Earlier this month, I got to give a poetry reading at an event benefiting Sexual Trauma Services of the Midlands. I had people come up to me afterwards and ask where they can read my work (thus the drive to produce a chapbook). The anthology I am co-editing, The Art of Medicine in Metaphors, is being published and I just finished the final edits this evening. The first class I tutored at Kirkland Correctional Institution just graduated, which was one of the most beautiful events I have ever attended. This is in addition to finishing two workshop classes complete with portfolios. Life is good, yet busy. Unbelievably busy at times. So much so that there is a terrible rumor going around the program that I don’t sleep.

In telling another of my mentors about the prison tutoring I did and the related poetry I’ve written, she suggested playwriting. So, here I am in the midst of memoir, working on a chapbook, and planning a class, and now thinking about writing a play. She recommended starting with John Guare’s “Six Degrees of Separation.” I also grabbed a copy of Playwriting: Brief and Brilliant by Julie Jensen. It was a really short read, about 80 pages and large print. As a short primer, it does its job. My main concerns were a quick grasp of the general conventions and formatting. I got that in an easy to read format. I do wish she had included a sample manuscript so I could see more, especially of the second page which lists characters, setting, and has a synopsis.

I was a bit worried about getting “distracted” by another project but it is amazing what I can get done when I am not watching television or playing World of Warcraft. Today has been a work day and I’ve been hugely productive. I might have to try this unplugging thing more often. I’ve often felt that I didn’t spend enough time reading, maybe now is a time to change those habits. Just in time for the new year. Anyhow, back to Jensen’s book, she has a nice four page list of her favorite plays. I plan on reading as many of them as I can over the break. Well, while I work on my memoir and chapbook. A writer’s work is never done.

Halfway Through

In the next three weeks, I will officially be halfway through my MFA program. This was my first semester teaching and I’ve learned a lot. It was quite a change for me to shift from student to teacher. I realized that I know a lot more than I thought I did.

As far as writing, I haven’t been struggling as much as I did prior to the program. Workshop keeps me writing pretty regularly. It still isn’t a daily habit though. I will admit though, I was suffering from workshop burnout for a while there. Sometimes I feel like I would just like to write something and not have it torn up. That’s kind of harsh phrasing but it does feel that way sometimes. On the other hand, I’ve received a lot of invaluable feedback. I guess I would just like some time to take in what others have said – you could call it a digestion period. That’s what the semester breaks are for I suppose.

I’m glad to say that I have had all of my pieces workshopped for the semester and I can spend the next few weeks digesting feedback and preparing for final portfolios. One thing workshop has taught me is to speak up more when I see something I like and to praise others more in the written feedback I give. It’s so easy to get in the mindset of just pointing out what could be worked on. We often lose the joy of reading/experiencing work when we read for revision. Maybe I should plan to read everything for workshop twice – once just for reaction and once for revision/moving forward. I still have a lot to learn about how to be effective in workshop but I’ve come a long way. Looking forward to what the next year at USC will bring.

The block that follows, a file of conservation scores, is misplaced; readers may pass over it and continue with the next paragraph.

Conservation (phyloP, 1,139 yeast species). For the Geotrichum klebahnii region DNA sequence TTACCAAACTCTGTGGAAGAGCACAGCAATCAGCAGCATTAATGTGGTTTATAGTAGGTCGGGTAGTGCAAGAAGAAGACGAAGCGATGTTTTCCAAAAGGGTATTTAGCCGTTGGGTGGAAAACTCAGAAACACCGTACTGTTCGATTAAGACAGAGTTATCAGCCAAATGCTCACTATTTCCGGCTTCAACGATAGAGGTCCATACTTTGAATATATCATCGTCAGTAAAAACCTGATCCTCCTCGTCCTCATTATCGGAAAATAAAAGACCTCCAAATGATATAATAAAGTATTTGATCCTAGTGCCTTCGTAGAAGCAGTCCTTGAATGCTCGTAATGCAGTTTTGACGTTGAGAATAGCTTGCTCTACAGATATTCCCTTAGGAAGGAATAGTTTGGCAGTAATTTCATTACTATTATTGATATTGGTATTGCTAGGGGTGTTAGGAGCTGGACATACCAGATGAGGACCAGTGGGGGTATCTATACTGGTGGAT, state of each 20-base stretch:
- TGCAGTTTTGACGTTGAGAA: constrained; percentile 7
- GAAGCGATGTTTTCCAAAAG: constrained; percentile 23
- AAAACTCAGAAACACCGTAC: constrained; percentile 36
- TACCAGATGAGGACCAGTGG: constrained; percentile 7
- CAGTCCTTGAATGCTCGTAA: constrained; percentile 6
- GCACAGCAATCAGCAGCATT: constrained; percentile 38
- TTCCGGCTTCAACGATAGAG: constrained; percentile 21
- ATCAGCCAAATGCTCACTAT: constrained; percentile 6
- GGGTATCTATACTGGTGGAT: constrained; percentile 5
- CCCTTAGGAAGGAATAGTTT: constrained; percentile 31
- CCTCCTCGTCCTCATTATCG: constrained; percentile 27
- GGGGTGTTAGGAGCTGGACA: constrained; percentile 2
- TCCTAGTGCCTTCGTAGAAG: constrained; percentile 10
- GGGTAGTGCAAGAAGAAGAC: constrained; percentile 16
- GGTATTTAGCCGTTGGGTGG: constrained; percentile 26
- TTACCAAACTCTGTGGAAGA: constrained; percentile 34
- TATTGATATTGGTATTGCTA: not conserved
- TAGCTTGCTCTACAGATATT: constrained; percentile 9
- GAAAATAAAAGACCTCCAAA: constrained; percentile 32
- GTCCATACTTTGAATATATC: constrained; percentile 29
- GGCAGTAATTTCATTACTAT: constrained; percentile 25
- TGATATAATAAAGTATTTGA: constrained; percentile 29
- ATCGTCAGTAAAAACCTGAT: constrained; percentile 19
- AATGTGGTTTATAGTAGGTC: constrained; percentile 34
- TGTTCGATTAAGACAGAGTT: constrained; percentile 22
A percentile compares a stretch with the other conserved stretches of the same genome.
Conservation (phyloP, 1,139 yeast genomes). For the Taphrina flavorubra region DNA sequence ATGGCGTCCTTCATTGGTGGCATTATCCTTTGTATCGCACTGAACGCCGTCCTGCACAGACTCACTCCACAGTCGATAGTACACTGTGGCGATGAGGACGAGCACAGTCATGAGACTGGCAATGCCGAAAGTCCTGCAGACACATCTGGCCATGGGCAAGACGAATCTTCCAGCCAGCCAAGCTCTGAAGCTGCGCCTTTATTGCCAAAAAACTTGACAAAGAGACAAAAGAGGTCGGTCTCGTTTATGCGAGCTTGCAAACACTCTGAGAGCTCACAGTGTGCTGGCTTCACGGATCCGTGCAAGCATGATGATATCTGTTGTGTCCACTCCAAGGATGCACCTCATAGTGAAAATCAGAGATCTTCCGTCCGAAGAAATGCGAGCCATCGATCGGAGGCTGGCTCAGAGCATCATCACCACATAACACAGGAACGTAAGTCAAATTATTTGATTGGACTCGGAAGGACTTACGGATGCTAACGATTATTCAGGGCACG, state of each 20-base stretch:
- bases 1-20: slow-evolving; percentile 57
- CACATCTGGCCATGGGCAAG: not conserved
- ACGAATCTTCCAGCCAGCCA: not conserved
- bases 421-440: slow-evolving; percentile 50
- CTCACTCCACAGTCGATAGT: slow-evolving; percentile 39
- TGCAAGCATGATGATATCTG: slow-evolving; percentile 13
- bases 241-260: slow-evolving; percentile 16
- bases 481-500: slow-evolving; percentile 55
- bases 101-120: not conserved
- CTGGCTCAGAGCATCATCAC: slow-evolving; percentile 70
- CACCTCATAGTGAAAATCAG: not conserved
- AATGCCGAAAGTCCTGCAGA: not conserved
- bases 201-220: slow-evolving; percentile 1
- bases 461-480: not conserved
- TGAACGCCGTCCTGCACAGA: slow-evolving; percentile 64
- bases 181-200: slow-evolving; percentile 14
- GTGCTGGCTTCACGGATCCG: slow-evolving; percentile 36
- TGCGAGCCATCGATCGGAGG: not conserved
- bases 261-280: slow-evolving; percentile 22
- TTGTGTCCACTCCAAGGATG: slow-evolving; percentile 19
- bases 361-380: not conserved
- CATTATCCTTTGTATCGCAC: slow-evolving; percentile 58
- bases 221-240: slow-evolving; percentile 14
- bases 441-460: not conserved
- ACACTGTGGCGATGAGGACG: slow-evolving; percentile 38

Typing Away

It’s been over a month since my last post. So, what have I been doing with myself? A lot of reading for one. I reread Writing as a Way of Healing by Louise DeSalvo. I also read Alice Sebold’s Lucky, Dorothy Allison’s Two or Three Things I Know for Sure and I am in the process of reading DeSalvo’s memoir Vertigo. None of these works are on my comprehensive exam list, but they have been instrumental in helping me start my memoir. I’m in weekly therapy sessions, working through The Courage to Heal, and tutoring a group of students taking a memoir class at Kirkland Correctional Institution.

It’s been a struggle. So many ugly things from my past have come up and now that I am not using compulsive overeating as a way to deal with them, I have to sit with the related feelings. The good news is I am writing. I am using my typewriter again as I find I am less distracted than on the computer. It is also easier to read than my handwriting. Thus far, I have forty pages I have converted into a manuscript on MS Word. I still have a pile of both handwritten and typewritten pages plus pages of old writing I want to sort through and include some of. I also find the typewriter helpful as I can stop mid-thought and come back and add a word or two at any point. I just leave the sheet of paper in my typewriter. This is easier than having to boot my computer and open up the document. Besides, just turning on the computer usually leads me down a rabbit trail of cute animal pictures, feeds, and interesting YouTube videos. Something about the noise of the typewriter helps me focus too.

So that’s where I am at. Still depressed but working and that makes all the difference in the world. Happy writing.

Trauma and the Body

I’ve spent the last few weeks unable to work on my memoir. There have been several false starts but nothing substantial. I’m in therapy so I’ve been discussing the writing process a good bit. I realized that part of my fear is upsetting others (family members etc). I’m afraid of being successful because it means that people close to me will read my work and may get upset. Mind you, I work hard at being nonjudgmental and letting the facts, as I remember them, do the talking. I don’t focus on something someone else did as good/bad or right/wrong. It is simply stated as something that happened. So, instead of writing a work that will help me (and perhaps others) heal from trauma, I self-sabotage. I won’t let myself be successful. I often think of this a writer’s block but it is really me getting in my own way to varying degrees of consciousness.